There has been a growing interest in reproductive health and intimate wellbeing in Human-Computer Interaction, increasingly from an ecological perspective. Much of this work is centered around women's experiences across diverse settings, emphasizing men's limited engagement and need for greater participation on these topics. Our research responds to this gap by investigating cisgender men's experiences of cultivating sexual health literacies in an urban Indian context. We leverage media probes to stimulate focus group discussions, using popular media references on men's fertility to elicit shared reflection. Our findings uncover the role that humor and masculinity play in shaping men's perceptions of their sexual health and how this influences their sense of agency and participation in heterosexual intimate relationships. We further discuss how technologies might be designed to support men's participation in these relationships as supportive partners and allies.
Information services for maternal and child health are increasingly being implemented at scale and integrated into public health infrastructures in Global South countries. These services often disseminate tailored health information and provide channels for families to ask questions to health workers. With increasing uptake, these services are intervening into a highly gendered space and shaping care work and information-seeking in new ways. We present a study of a patient education program and associated WhatsApp-based information service deployed across multiple states in India, drawing on observations, interviews, and analysis of chat records. Building on notions of ``unsettling care'' , we examine what it means to deploy such an intervention in inequitable, fragmented health systems. We find that even as the intervention focuses on individual behavior change, it also runs up against structural issues, such as the overburden of health workers, an illegible health system, and gendered power dynamics that extend beyond the realm of the home. We use our findings to unsettle notions of how the intervention provides care, and to reframe how we might think about the design and implementation of health information services to also engage with structural issues.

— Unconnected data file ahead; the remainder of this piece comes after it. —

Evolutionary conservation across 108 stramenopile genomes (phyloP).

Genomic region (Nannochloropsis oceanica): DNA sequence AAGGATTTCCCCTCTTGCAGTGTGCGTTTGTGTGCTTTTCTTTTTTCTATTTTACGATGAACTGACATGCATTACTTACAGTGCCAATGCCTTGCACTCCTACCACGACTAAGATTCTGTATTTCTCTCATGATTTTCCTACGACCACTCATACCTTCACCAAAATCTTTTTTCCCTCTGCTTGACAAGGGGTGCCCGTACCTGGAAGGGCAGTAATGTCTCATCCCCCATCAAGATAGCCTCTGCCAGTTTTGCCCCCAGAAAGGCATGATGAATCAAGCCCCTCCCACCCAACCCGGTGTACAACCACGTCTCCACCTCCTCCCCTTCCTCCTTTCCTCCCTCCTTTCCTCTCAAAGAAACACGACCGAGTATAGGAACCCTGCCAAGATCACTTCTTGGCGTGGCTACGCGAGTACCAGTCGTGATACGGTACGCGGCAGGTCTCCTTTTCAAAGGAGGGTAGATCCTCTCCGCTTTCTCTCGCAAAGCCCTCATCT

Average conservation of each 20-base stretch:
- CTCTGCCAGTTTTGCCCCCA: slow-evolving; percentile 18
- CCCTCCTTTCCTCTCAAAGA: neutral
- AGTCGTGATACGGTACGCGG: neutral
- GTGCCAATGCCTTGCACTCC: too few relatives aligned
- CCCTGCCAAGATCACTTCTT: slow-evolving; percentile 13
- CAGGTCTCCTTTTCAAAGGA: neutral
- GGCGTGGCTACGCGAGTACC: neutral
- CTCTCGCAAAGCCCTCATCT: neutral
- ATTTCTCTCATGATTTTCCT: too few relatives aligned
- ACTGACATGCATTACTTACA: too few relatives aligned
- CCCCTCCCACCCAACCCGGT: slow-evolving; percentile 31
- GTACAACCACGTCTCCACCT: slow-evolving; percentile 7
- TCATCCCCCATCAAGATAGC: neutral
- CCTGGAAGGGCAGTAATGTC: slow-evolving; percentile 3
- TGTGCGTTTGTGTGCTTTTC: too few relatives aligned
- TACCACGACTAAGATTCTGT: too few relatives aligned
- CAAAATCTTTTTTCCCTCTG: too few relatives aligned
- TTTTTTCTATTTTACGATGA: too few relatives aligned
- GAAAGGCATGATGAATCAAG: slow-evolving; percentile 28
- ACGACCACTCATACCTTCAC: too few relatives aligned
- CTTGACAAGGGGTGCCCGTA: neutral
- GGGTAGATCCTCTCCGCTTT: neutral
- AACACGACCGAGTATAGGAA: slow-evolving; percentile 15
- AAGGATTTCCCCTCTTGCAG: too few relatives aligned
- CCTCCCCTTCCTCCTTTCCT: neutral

Social stigma and human exceptionalism have contributed to unsustainable menstrual products and a neglect for the nutrients in menstrual blood that can enrich soil. In a Research-through-Design project, we explored how menstrual care can extend to caring for non-human species and the environment. We describe our design process and insights from three workshops with 20 participants, where we designed tools and technologies and worked with biomaterials to create biodegradable menstrual artifacts that can be composted and bring the nutrients in menstrual blood into soil. By drawing on feminist HCI's quality of ecology and bringing more-than-human design into the domain of intimate care, our research affirms the fertile relations between feminist HCI and posthumanist HCI through the concept of more-than-human bodies. We discuss how our work contributes to inclusive understandings of technology, and to a feminist posthumanist design methodology that centers more-than-human bodies in intimate care.